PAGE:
University in Bethlehem, Pa., came to an end. At first she had
been the one talking family, he job. But as the years went by,
that changed. Her wins mounted. He wanted kids. "Lately I've
been thinking about my life and some of the decisions I've
made--about where I am, where I could be," says Hutchinson, who
lives in Bloomsburg with her 78-year-old father, George Mitten.
"Right now, coaching is what I'm about."
For Hutchinson, having walked away from opportunities with
Division I programs seems to mean that she is at home at
Bloomsburg. Her two teams operate on a combined budget of
$30,000. There are no special perks, no all-expenses-paid
recruiting trips. To help fund scholarships, she runs summer
camps at the school in softball and field hockey. Every February
she holds a pitching clinic that helps fund the Huskies' annual
softball trip to Florida in March. In late March, Hutchinson's
two squads also hold a sneaker sale in the student union, which
helps pay expenses on overnight trips that both teams take
during the year. The players arrive for the sale at 7:30 a.m.
Hutchinson is there at 6:45.
"She is the program," says Michelle Martin, a recent Bloomsburg
grad from New Holland, Pa., and a two-time field hockey
All-America. "When I was recruited, I couldn't have known what
goes into running a team. With Coach, you appreciate everything,
because you see her at practice and in the office, trying to
recruit and watch tapes and help people out. I don't know how
she does it."
When she was a high school freshman, Hutchinson fell from a
five-meter diving platform and broke her left femur. The injury,
plus an infection in the bone, put her in traction for four
months and a body cast for another three. At the time she was
one of the best athletes in Newton, N.J., a star in field
hockey, basketball and track. Then doctors concluded she would
never compete again. "When they said that," she recalls, "I knew
I'd come back. [When] people say you can't, you do." She did,
playing field hockey as a freshman at East Stroudsburg (Pa.)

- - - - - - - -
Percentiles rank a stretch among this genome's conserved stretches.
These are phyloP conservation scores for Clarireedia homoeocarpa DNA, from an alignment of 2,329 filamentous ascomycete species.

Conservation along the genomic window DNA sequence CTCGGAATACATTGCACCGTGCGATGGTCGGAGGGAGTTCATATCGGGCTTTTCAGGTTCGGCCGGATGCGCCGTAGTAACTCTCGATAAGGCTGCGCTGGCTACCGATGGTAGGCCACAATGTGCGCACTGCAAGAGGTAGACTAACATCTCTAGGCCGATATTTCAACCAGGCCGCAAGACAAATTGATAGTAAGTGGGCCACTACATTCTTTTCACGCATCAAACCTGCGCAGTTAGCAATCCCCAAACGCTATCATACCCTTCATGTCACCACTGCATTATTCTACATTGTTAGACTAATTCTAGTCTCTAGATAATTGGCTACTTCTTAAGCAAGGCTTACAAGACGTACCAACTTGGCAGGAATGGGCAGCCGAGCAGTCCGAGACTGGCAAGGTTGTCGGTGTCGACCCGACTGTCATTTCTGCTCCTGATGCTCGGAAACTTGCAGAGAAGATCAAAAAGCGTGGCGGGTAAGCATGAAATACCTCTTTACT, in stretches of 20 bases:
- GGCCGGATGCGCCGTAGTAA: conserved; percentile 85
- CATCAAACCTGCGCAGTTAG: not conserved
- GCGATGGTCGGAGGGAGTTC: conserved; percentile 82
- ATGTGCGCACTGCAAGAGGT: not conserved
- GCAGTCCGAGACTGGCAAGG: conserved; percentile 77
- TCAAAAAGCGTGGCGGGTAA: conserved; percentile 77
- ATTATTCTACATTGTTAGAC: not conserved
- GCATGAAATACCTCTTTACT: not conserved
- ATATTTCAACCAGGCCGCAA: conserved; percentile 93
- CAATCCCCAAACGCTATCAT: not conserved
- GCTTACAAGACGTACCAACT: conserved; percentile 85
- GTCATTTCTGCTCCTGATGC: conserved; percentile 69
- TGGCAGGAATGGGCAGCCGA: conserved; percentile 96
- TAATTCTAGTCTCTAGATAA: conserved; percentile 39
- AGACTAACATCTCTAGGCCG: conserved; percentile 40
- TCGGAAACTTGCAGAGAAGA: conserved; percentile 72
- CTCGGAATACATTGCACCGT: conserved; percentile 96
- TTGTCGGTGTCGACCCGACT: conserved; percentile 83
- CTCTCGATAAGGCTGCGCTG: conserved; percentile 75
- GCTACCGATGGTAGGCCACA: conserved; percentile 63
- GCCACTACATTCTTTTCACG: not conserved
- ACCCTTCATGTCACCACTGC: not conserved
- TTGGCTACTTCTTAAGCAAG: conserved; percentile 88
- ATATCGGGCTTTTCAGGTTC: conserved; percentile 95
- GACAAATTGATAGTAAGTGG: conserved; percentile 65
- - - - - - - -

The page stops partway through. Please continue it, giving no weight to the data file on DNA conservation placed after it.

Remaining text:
State. By the time she graduated, with an education degree, in
1971, she had stopped playing but started toying with the idea
During every Bloomsburg softball game Hutchinson charts the
opposing team's batters, keeping track of strike-zone
tendencies, strengths and weaknesses. During field hockey games
she monitors the opposing goaltender, looking for vulnerable
points to exploit. "It's really amazing," says Christie Kittle,
a junior pitcher. "I think she has a calculator in her head.
She's not wrong very often."
In 19 years, players and coaches swear, Hutchinson has never
yelled. "Looking back, that amazes me," says Kathy Frick, the
field hockey coach at Baltimore's Goucher College and a former
Bloomsburg star. "Somehow she was able to get a message across
without raising her voice. Think about how astonishing that is."
Hutchinson doesn't dispute the point, but she says there was an
exception, earlier in her career. It was one of her first years
at Blair, during a closed basketball practice. There was a
broken clock sitting on a table. "I wanted to make a point," she
says, "so I smashed the clock against the ground, and it went to
pieces. I shocked the whole team, I think. It was a crazy thing
for me to do."
Hutchinson says she learned a lesson from the incident.
"Sometimes," says the woman with more than 1,000 wins, "I'm